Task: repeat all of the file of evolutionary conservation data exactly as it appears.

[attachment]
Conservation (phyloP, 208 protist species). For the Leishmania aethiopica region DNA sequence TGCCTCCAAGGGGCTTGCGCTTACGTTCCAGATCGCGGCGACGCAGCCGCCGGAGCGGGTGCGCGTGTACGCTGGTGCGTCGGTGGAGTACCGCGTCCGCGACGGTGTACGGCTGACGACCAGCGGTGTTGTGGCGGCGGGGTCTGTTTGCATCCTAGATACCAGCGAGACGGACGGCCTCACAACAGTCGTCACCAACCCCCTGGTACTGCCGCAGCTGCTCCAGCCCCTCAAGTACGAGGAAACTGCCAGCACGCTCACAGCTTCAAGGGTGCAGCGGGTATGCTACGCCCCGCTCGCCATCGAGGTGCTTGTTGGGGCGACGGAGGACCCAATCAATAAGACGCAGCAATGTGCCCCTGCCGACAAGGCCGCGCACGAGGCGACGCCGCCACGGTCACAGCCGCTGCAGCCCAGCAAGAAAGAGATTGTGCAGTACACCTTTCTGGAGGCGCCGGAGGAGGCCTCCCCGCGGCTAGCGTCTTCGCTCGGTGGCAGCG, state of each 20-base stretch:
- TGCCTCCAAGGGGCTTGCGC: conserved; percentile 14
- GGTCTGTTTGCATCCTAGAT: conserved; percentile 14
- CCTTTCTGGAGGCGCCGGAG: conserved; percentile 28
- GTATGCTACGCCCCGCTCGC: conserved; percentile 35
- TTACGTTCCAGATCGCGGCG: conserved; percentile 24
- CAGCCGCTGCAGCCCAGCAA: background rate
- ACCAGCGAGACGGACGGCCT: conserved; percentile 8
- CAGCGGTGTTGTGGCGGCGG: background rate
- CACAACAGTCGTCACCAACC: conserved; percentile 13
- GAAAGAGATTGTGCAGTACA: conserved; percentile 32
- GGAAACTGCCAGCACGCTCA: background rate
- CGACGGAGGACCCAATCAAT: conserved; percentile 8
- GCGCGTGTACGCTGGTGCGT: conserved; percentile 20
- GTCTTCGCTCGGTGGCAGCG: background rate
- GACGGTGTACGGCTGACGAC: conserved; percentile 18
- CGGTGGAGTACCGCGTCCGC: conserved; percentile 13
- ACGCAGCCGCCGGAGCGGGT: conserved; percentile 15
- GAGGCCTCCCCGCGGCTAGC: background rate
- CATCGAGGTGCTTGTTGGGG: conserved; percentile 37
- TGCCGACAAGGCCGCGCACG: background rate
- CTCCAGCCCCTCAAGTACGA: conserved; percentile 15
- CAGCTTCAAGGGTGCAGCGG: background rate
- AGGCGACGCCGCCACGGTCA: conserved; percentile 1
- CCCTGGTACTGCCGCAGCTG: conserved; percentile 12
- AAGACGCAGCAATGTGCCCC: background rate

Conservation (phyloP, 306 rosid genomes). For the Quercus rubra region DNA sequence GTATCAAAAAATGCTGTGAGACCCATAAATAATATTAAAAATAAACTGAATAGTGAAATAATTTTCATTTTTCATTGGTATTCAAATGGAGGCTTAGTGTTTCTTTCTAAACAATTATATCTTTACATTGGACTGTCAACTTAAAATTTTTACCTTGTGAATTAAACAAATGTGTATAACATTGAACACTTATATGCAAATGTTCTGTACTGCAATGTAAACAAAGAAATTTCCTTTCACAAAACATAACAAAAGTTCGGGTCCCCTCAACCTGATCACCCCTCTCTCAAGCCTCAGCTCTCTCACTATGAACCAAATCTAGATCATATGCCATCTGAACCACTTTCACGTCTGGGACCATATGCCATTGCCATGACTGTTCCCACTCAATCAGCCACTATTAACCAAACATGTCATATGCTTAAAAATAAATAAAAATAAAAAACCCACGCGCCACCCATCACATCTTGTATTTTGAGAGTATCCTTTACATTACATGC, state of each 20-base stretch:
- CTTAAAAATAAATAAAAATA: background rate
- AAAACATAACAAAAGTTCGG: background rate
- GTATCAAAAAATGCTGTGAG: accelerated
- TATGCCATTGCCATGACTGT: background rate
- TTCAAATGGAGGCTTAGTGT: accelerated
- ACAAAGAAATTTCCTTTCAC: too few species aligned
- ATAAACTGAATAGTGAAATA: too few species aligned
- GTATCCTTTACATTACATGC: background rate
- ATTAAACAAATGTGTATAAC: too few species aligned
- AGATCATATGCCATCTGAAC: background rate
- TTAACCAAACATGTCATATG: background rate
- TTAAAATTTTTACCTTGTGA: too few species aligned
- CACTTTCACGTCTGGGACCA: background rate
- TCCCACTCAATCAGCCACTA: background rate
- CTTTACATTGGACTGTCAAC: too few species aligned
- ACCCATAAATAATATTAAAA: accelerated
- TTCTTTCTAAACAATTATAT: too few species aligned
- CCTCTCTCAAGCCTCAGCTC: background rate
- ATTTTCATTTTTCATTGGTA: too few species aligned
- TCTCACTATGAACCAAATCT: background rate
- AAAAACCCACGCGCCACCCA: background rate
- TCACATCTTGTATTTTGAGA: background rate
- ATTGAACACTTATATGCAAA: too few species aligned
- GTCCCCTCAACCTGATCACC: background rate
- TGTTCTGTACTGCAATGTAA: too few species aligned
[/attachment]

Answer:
Conservation (phyloP, 208 protist species). For the Leishmania aethiopica region DNA sequence TGCCTCCAAGGGGCTTGCGCTTACGTTCCAGATCGCGGCGACGCAGCCGCCGGAGCGGGTGCGCGTGTACGCTGGTGCGTCGGTGGAGTACCGCGTCCGCGACGGTGTACGGCTGACGACCAGCGGTGTTGTGGCGGCGGGGTCTGTTTGCATCCTAGATACCAGCGAGACGGACGGCCTCACAACAGTCGTCACCAACCCCCTGGTACTGCCGCAGCTGCTCCAGCCCCTCAAGTACGAGGAAACTGCCAGCACGCTCACAGCTTCAAGGGTGCAGCGGGTATGCTACGCCCCGCTCGCCATCGAGGTGCTTGTTGGGGCGACGGAGGACCCAATCAATAAGACGCAGCAATGTGCCCCTGCCGACAAGGCCGCGCACGAGGCGACGCCGCCACGGTCACAGCCGCTGCAGCCCAGCAAGAAAGAGATTGTGCAGTACACCTTTCTGGAGGCGCCGGAGGAGGCCTCCCCGCGGCTAGCGTCTTCGCTCGGTGGCAGCG, state of each 20-base stretch:
- TGCCTCCAAGGGGCTTGCGC: conserved; percentile 14
- GGTCTGTTTGCATCCTAGAT: conserved; percentile 14
- CCTTTCTGGAGGCGCCGGAG: conserved; percentile 28
- GTATGCTACGCCCCGCTCGC: conserved; percentile 35
- TTACGTTCCAGATCGCGGCG: conserved; percentile 24
- CAGCCGCTGCAGCCCAGCAA: background rate
- ACCAGCGAGACGGACGGCCT: conserved; percentile 8
- CAGCGGTGTTGTGGCGGCGG: background rate
- CACAACAGTCGTCACCAACC: conserved; percentile 13
- GAAAGAGATTGTGCAGTACA: conserved; percentile 32
- GGAAACTGCCAGCACGCTCA: background rate
- CGACGGAGGACCCAATCAAT: conserved; percentile 8
- GCGCGTGTACGCTGGTGCGT: conserved; percentile 20
- GTCTTCGCTCGGTGGCAGCG: background rate
- GACGGTGTACGGCTGACGAC: conserved; percentile 18
- CGGTGGAGTACCGCGTCCGC: conserved; percentile 13
- ACGCAGCCGCCGGAGCGGGT: conserved; percentile 15
- GAGGCCTCCCCGCGGCTAGC: background rate
- CATCGAGGTGCTTGTTGGGG: conserved; percentile 37
- TGCCGACAAGGCCGCGCACG: background rate
- CTCCAGCCCCTCAAGTACGA: conserved; percentile 15
- CAGCTTCAAGGGTGCAGCGG: background rate
- AGGCGACGCCGCCACGGTCA: conserved; percentile 1
- CCCTGGTACTGCCGCAGCTG: conserved; percentile 12
- AAGACGCAGCAATGTGCCCC: background rate

Conservation (phyloP, 306 rosid genomes). For the Quercus rubra region DNA sequence GTATCAAAAAATGCTGTGAGACCCATAAATAATATTAAAAATAAACTGAATAGTGAAATAATTTTCATTTTTCATTGGTATTCAAATGGAGGCTTAGTGTTTCTTTCTAAACAATTATATCTTTACATTGGACTGTCAACTTAAAATTTTTACCTTGTGAATTAAACAAATGTGTATAACATTGAACACTTATATGCAAATGTTCTGTACTGCAATGTAAACAAAGAAATTTCCTTTCACAAAACATAACAAAAGTTCGGGTCCCCTCAACCTGATCACCCCTCTCTCAAGCCTCAGCTCTCTCACTATGAACCAAATCTAGATCATATGCCATCTGAACCACTTTCACGTCTGGGACCATATGCCATTGCCATGACTGTTCCCACTCAATCAGCCACTATTAACCAAACATGTCATATGCTTAAAAATAAATAAAAATAAAAAACCCACGCGCCACCCATCACATCTTGTATTTTGAGAGTATCCTTTACATTACATGC, state of each 20-base stretch:
- CTTAAAAATAAATAAAAATA: background rate
- AAAACATAACAAAAGTTCGG: background rate
- GTATCAAAAAATGCTGTGAG: accelerated
- TATGCCATTGCCATGACTGT: background rate
- TTCAAATGGAGGCTTAGTGT: accelerated
- ACAAAGAAATTTCCTTTCAC: too few species aligned
- ATAAACTGAATAGTGAAATA: too few species aligned
- GTATCCTTTACATTACATGC: background rate
- ATTAAACAAATGTGTATAAC: too few species aligned
- AGATCATATGCCATCTGAAC: background rate
- TTAACCAAACATGTCATATG: background rate
- TTAAAATTTTTACCTTGTGA: too few species aligned
- CACTTTCACGTCTGGGACCA: background rate
- TCCCACTCAATCAGCCACTA: background rate
- CTTTACATTGGACTGTCAAC: too few species aligned
- ACCCATAAATAATATTAAAA: accelerated
- TTCTTTCTAAACAATTATAT: too few species aligned
- CCTCTCTCAAGCCTCAGCTC: background rate
- ATTTTCATTTTTCATTGGTA: too few species aligned
- TCTCACTATGAACCAAATCT: background rate
- AAAAACCCACGCGCCACCCA: background rate
- TCACATCTTGTATTTTGAGA: background rate
- ATTGAACACTTATATGCAAA: too few species aligned
- GTCCCCTCAACCTGATCACC: background rate
- TGTTCTGTACTGCAATGTAA: too few species aligned